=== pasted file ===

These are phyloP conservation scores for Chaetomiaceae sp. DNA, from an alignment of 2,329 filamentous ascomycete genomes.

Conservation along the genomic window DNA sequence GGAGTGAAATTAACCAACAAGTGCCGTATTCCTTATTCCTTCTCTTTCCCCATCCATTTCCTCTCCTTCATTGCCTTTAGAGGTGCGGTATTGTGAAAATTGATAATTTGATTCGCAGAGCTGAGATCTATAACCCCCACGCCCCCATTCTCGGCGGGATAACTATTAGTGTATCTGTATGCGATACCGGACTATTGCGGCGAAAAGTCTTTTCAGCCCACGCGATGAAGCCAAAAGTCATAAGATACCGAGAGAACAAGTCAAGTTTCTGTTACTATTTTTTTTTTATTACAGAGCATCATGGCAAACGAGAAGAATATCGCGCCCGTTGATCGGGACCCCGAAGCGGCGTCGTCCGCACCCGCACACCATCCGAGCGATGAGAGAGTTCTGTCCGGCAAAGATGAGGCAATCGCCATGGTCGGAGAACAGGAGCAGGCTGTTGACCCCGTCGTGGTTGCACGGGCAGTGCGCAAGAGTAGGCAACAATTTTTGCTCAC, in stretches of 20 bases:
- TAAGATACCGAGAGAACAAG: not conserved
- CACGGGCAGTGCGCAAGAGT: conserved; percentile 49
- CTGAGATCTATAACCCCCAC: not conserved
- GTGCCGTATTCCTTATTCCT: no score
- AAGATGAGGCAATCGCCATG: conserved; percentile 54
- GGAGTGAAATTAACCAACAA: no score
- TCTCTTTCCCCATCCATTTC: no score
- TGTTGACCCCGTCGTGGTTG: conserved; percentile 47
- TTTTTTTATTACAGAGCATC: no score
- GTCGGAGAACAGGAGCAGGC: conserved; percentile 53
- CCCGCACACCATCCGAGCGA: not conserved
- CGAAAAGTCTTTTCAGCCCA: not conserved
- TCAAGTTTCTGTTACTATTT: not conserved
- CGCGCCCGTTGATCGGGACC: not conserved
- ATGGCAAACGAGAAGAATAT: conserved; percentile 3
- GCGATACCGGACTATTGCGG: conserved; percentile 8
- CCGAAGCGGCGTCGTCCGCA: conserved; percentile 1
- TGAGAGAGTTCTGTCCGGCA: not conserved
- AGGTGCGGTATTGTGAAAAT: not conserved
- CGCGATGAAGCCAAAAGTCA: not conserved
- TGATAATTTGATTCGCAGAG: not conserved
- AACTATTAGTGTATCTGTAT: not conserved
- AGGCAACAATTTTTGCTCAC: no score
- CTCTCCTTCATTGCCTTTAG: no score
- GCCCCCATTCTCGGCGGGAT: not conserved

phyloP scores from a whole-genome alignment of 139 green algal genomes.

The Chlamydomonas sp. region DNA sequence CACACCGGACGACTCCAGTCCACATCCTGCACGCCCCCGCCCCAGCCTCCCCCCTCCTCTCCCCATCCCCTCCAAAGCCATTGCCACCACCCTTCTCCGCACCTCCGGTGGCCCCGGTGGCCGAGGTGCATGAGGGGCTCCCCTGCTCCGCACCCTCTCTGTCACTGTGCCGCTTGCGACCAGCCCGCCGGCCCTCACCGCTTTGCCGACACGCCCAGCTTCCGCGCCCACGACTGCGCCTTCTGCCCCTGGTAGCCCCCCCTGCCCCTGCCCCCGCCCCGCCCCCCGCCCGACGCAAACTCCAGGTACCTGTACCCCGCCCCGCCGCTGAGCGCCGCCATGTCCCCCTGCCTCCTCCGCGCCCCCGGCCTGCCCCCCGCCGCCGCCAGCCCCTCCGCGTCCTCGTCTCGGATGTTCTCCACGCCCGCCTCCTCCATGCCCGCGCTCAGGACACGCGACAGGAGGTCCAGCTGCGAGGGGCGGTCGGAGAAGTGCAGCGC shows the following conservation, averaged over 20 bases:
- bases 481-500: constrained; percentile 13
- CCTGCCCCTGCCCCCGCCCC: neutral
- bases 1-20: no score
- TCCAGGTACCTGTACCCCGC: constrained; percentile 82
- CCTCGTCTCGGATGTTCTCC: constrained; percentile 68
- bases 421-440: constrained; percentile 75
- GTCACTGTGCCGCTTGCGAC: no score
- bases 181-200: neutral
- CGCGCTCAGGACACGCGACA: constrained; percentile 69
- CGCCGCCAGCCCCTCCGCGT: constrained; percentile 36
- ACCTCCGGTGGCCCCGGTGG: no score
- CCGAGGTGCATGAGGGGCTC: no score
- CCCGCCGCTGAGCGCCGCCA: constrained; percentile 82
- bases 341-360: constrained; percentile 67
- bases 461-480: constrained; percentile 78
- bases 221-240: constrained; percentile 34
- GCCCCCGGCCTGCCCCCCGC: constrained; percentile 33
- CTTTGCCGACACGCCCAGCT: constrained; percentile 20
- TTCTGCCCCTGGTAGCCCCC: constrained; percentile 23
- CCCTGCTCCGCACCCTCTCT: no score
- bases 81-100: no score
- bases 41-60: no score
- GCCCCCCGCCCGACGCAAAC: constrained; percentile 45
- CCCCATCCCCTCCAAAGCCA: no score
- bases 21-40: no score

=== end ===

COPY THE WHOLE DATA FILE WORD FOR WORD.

These are phyloP conservation scores for Chaetomiaceae sp. DNA, from an alignment of 2,329 filamentous ascomycete genomes.

Conservation along the genomic window DNA sequence GGAGTGAAATTAACCAACAAGTGCCGTATTCCTTATTCCTTCTCTTTCCCCATCCATTTCCTCTCCTTCATTGCCTTTAGAGGTGCGGTATTGTGAAAATTGATAATTTGATTCGCAGAGCTGAGATCTATAACCCCCACGCCCCCATTCTCGGCGGGATAACTATTAGTGTATCTGTATGCGATACCGGACTATTGCGGCGAAAAGTCTTTTCAGCCCACGCGATGAAGCCAAAAGTCATAAGATACCGAGAGAACAAGTCAAGTTTCTGTTACTATTTTTTTTTTATTACAGAGCATCATGGCAAACGAGAAGAATATCGCGCCCGTTGATCGGGACCCCGAAGCGGCGTCGTCCGCACCCGCACACCATCCGAGCGATGAGAGAGTTCTGTCCGGCAAAGATGAGGCAATCGCCATGGTCGGAGAACAGGAGCAGGCTGTTGACCCCGTCGTGGTTGCACGGGCAGTGCGCAAGAGTAGGCAACAATTTTTGCTCAC, in stretches of 20 bases:
- TAAGATACCGAGAGAACAAG: not conserved
- CACGGGCAGTGCGCAAGAGT: conserved; percentile 49
- CTGAGATCTATAACCCCCAC: not conserved
- GTGCCGTATTCCTTATTCCT: no score
- AAGATGAGGCAATCGCCATG: conserved; percentile 54
- GGAGTGAAATTAACCAACAA: no score
- TCTCTTTCCCCATCCATTTC: no score
- TGTTGACCCCGTCGTGGTTG: conserved; percentile 47
- TTTTTTTATTACAGAGCATC: no score
- GTCGGAGAACAGGAGCAGGC: conserved; percentile 53
- CCCGCACACCATCCGAGCGA: not conserved
- CGAAAAGTCTTTTCAGCCCA: not conserved
- TCAAGTTTCTGTTACTATTT: not conserved
- CGCGCCCGTTGATCGGGACC: not conserved
- ATGGCAAACGAGAAGAATAT: conserved; percentile 3
- GCGATACCGGACTATTGCGG: conserved; percentile 8
- CCGAAGCGGCGTCGTCCGCA: conserved; percentile 1
- TGAGAGAGTTCTGTCCGGCA: not conserved
- AGGTGCGGTATTGTGAAAAT: not conserved
- CGCGATGAAGCCAAAAGTCA: not conserved
- TGATAATTTGATTCGCAGAG: not conserved
- AACTATTAGTGTATCTGTAT: not conserved
- AGGCAACAATTTTTGCTCAC: no score
- CTCTCCTTCATTGCCTTTAG: no score
- GCCCCCATTCTCGGCGGGAT: not conserved

phyloP scores from a whole-genome alignment of 139 green algal genomes.

The Chlamydomonas sp. region DNA sequence CACACCGGACGACTCCAGTCCACATCCTGCACGCCCCCGCCCCAGCCTCCCCCCTCCTCTCCCCATCCCCTCCAAAGCCATTGCCACCACCCTTCTCCGCACCTCCGGTGGCCCCGGTGGCCGAGGTGCATGAGGGGCTCCCCTGCTCCGCACCCTCTCTGTCACTGTGCCGCTTGCGACCAGCCCGCCGGCCCTCACCGCTTTGCCGACACGCCCAGCTTCCGCGCCCACGACTGCGCCTTCTGCCCCTGGTAGCCCCCCCTGCCCCTGCCCCCGCCCCGCCCCCCGCCCGACGCAAACTCCAGGTACCTGTACCCCGCCCCGCCGCTGAGCGCCGCCATGTCCCCCTGCCTCCTCCGCGCCCCCGGCCTGCCCCCCGCCGCCGCCAGCCCCTCCGCGTCCTCGTCTCGGATGTTCTCCACGCCCGCCTCCTCCATGCCCGCGCTCAGGACACGCGACAGGAGGTCCAGCTGCGAGGGGCGGTCGGAGAAGTGCAGCGC shows the following conservation, averaged over 20 bases:
- bases 481-500: constrained; percentile 13
- CCTGCCCCTGCCCCCGCCCC: neutral
- bases 1-20: no score
- TCCAGGTACCTGTACCCCGC: constrained; percentile 82
- CCTCGTCTCGGATGTTCTCC: constrained; percentile 68
- bases 421-440: constrained; percentile 75
- GTCACTGTGCCGCTTGCGAC: no score
- bases 181-200: neutral
- CGCGCTCAGGACACGCGACA: constrained; percentile 69
- CGCCGCCAGCCCCTCCGCGT: constrained; percentile 36
- ACCTCCGGTGGCCCCGGTGG: no score
- CCGAGGTGCATGAGGGGCTC: no score
- CCCGCCGCTGAGCGCCGCCA: constrained; percentile 82
- bases 341-360: constrained; percentile 67
- bases 461-480: constrained; percentile 78
- bases 221-240: constrained; percentile 34
- GCCCCCGGCCTGCCCCCCGC: constrained; percentile 33
- CTTTGCCGACACGCCCAGCT: constrained; percentile 20
- TTCTGCCCCTGGTAGCCCCC: constrained; percentile 23
- CCCTGCTCCGCACCCTCTCT: no score
- bases 81-100: no score
- bases 41-60: no score
- GCCCCCCGCCCGACGCAAAC: constrained; percentile 45
- CCCCATCCCCTCCAAAGCCA: no score
- bases 21-40: no score